The ex-foreign secretary and other Brexiteers say the government's plan would make the UK a "vassal state" of the EU, but critics say their push for total independence is unrealistic.
"Vassalage" is a word that has suddenly popped up in the Brexiteers’ lexicon more than once.
"We are volunteering for economic vassalage," Boris Johnson said of the government’s plan for leaving the EU, in his resignation speech. "Ultimately is it the greatest vassalage since King John paid homage to Phillip II at Le Goulet in 1200," Jacob-Rees Mogg tweeted a few days earlier.
The word means dependence, subjection or servitude; a "vassal" can even be a servant or a slave. Under Theresa May’s strategy, her critics say the UK is heading for a state of feudal subservience to the lord of the manor in Brussels.
In the House of Commons, the former foreign secretary — who had previously said the plan would reduce the UK to “the status of colony” — railed against “accepting the EU’s rule books” while having no say in how those rules are drawn up.
Many of those who clamour for Britain to cut free from EU shackles to forge an independent economic path are the first to remind the prime minister of her famous red lines – and the language she used to lay them down.
"We are going to be a fully independent, sovereign country," May told the Conservative Party conference in 2016. "Our laws… will be interpreted by judges not in Luxembourg but in courts across this country," she said in her Lancaster House speech the following January.
Evidence suggests these phrases are the benchmarks by which many Brexit supporters judge her plan. They quote rather less her parallel assertions in those speeches: that the UK may choose to stay close to EU rules and standards, or that "there will be give and take, there will have to be compromises".
Even before the Chequers meeting at which it was unveiled, hazard lights were flashing. Rees-Mogg highlighted a poll by BMG Research for Change Britain, to imply that no more ground should be ceded to Brussels.
The survey found that between a quarter and a third of voters would be less likely to vote Conservative if the government agreed a deal which meant UK laws being subject to rulings by EU courts, the EU retaining some or substantial control of the UK’s ability to do its own trade deals, or if the UK agreed to hand over billions of pounds to the EU in return for a free trade agreement.
In contrast, only 10% or under would be more attracted to the Tories in such circumstances, the research found. It has since been borne out by a wave of hostility to the published plan among Tory grassroots supporters, as reported by the website Conservative Home.
The mood suggests that the referendum campaign slogan of "take back control" is still uppermost in many pro-Brexit minds, with opposition to further concessions a stronger sentiment than recognition of a need for more trade-offs.
However, in Brussels diplomats are said to have long seen the UK debate over control as false - with many smaller EU states accepting pooled sovereignty as normal and even desirable.
"There is no such thing as a sovereign country any more," an unnamed EU official handling Brexit told the Financial Times. "It is an illusion the Brits are all chasing, but it has gone."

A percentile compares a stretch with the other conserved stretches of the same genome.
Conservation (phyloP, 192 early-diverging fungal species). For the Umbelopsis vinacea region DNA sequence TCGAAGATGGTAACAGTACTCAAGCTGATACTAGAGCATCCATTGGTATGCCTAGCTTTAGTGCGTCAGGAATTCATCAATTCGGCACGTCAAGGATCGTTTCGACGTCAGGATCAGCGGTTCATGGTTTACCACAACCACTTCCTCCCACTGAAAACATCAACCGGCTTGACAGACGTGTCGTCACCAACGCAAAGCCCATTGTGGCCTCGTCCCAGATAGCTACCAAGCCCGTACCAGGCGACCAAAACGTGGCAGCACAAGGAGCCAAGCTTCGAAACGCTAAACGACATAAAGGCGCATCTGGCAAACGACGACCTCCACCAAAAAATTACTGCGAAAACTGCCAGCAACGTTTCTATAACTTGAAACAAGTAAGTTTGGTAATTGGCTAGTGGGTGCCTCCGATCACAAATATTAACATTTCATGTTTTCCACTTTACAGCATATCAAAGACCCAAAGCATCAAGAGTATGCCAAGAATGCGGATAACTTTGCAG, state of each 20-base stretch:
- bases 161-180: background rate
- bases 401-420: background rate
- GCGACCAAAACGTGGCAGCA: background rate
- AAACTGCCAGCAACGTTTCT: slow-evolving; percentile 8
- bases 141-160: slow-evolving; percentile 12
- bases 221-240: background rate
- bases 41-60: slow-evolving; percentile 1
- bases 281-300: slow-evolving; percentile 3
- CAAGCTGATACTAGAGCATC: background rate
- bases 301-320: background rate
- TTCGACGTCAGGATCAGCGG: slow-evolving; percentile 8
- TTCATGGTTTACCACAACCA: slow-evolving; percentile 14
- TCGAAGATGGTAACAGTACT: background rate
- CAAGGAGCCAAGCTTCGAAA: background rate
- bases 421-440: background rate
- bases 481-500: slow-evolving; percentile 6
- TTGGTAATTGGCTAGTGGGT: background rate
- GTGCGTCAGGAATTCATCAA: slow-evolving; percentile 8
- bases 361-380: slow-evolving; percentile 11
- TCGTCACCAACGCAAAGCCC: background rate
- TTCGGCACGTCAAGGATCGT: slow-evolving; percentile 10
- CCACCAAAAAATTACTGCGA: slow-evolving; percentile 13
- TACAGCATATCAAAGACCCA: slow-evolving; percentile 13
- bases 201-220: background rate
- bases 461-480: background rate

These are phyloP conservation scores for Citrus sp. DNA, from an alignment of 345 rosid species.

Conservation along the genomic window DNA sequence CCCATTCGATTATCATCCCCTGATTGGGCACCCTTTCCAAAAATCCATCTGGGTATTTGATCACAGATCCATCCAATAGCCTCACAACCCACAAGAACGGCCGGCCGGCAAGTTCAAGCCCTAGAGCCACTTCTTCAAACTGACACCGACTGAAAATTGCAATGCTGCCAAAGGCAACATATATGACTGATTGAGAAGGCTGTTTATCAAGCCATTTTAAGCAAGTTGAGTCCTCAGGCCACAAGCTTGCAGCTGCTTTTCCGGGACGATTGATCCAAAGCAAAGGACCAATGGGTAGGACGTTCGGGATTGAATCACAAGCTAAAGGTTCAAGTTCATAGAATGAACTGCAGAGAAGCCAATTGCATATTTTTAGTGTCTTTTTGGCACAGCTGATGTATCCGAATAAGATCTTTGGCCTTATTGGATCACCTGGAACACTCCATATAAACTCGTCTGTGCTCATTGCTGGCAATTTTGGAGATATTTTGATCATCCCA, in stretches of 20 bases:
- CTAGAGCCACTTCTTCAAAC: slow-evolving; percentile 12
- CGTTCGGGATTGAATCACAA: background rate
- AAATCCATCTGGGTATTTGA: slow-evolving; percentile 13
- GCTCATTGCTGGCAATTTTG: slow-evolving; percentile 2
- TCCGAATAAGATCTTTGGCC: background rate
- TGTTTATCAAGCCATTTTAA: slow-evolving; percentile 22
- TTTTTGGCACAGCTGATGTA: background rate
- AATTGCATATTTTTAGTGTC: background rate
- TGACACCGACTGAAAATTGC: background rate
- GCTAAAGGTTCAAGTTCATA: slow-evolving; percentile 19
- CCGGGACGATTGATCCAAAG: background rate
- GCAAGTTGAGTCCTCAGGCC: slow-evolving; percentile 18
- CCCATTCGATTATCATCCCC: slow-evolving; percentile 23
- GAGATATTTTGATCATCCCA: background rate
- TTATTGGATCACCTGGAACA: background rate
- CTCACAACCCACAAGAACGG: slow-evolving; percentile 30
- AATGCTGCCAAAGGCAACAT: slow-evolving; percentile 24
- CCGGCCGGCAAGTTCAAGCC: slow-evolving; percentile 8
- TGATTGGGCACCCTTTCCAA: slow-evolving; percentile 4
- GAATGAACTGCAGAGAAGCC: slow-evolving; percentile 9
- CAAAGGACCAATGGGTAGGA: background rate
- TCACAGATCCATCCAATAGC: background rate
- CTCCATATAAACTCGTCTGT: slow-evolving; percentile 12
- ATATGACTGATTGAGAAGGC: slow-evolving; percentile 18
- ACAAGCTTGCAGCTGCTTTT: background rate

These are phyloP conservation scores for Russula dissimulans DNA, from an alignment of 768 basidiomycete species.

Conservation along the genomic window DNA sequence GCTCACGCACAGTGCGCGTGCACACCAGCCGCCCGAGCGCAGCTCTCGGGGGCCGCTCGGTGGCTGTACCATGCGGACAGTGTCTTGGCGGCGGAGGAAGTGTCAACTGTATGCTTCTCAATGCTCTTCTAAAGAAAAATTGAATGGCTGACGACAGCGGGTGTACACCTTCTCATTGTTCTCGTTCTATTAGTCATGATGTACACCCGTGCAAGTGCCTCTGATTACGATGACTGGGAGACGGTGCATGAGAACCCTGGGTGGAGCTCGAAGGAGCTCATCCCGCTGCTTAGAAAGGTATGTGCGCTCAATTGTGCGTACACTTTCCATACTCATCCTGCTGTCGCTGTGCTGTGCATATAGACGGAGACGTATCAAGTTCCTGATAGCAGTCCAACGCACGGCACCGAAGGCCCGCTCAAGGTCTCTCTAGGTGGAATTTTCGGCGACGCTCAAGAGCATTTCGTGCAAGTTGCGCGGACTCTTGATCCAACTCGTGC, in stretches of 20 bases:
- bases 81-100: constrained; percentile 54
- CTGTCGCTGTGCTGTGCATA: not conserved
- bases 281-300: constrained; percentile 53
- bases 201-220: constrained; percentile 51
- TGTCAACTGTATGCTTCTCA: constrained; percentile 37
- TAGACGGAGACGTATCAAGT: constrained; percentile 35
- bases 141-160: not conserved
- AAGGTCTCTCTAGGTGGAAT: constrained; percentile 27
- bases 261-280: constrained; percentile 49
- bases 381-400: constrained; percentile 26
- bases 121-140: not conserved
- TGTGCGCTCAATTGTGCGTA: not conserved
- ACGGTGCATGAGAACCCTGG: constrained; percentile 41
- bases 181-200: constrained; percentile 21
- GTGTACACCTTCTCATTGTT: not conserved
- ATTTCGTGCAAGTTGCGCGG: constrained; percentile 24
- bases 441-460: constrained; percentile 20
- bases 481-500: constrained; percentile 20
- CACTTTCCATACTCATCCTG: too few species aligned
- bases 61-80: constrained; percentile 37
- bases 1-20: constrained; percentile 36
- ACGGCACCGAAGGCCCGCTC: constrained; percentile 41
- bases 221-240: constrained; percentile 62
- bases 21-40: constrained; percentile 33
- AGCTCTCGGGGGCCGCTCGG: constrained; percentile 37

Back in the day
Yet in the early days of the UK’s membership of the then European Community, the British were chasing no such illusion – according to Robert Saunders in his recent book "Yes to Europe!" about the 1975 referendum campaign.
In a post-war era that had spawned a host of international agencies designed to constrain the freedom of individual states — and with the UK having been buffeted by successive economic crises — he says warnings about sovereignty or independence had little impact on the decision whether or not to remain part of the club the country had joined two and a half years earlier. "As polls for both sides persistently demonstrated, the issue simply failed to connect with voters, who were more concerned with food prices, job security and inflation."
The context was very different: the EEC was confined to western Europe, around a third of its current size, and its political dimension was relatively undeveloped. The British still had "the continuing salience of an imperial mindset", Saunders writes — yet they looked to exercise it as part of a larger group, to amplify their power.
Today, many on both sides of the Brexit divide agree that the May government’s negotiating plan does indeed represent a loss of sovereignty. But opinions diverge on the significance.
Vernon Bogdanor, professor of government at King’s College London, argued recently on BBC Radio that by proposing partial alignment with EU rules, the UK can only retain a "shadow of parliamentary sovereignty" in a "technical sense". Although he added that the Brexiteers’ alternative option of a cleaner break would involve massive disruption.
"National sovereignty is very difficult for a medium-sized country like Britain," he went on. "America doesn’t have to sacrifice her sovereignty, and Russia doesn’t, or China, but we’re not quite in that position. Perhaps we were in the 19th century when we had an empire."
Boris Johnson may beg to differ. "Let’s explicitly aim again for the glorious vision of… a strong independent self-governing Britain," the ex-foreign secretary told Parliament. "The UK’s admirers around the world are fully expecting us to take back control."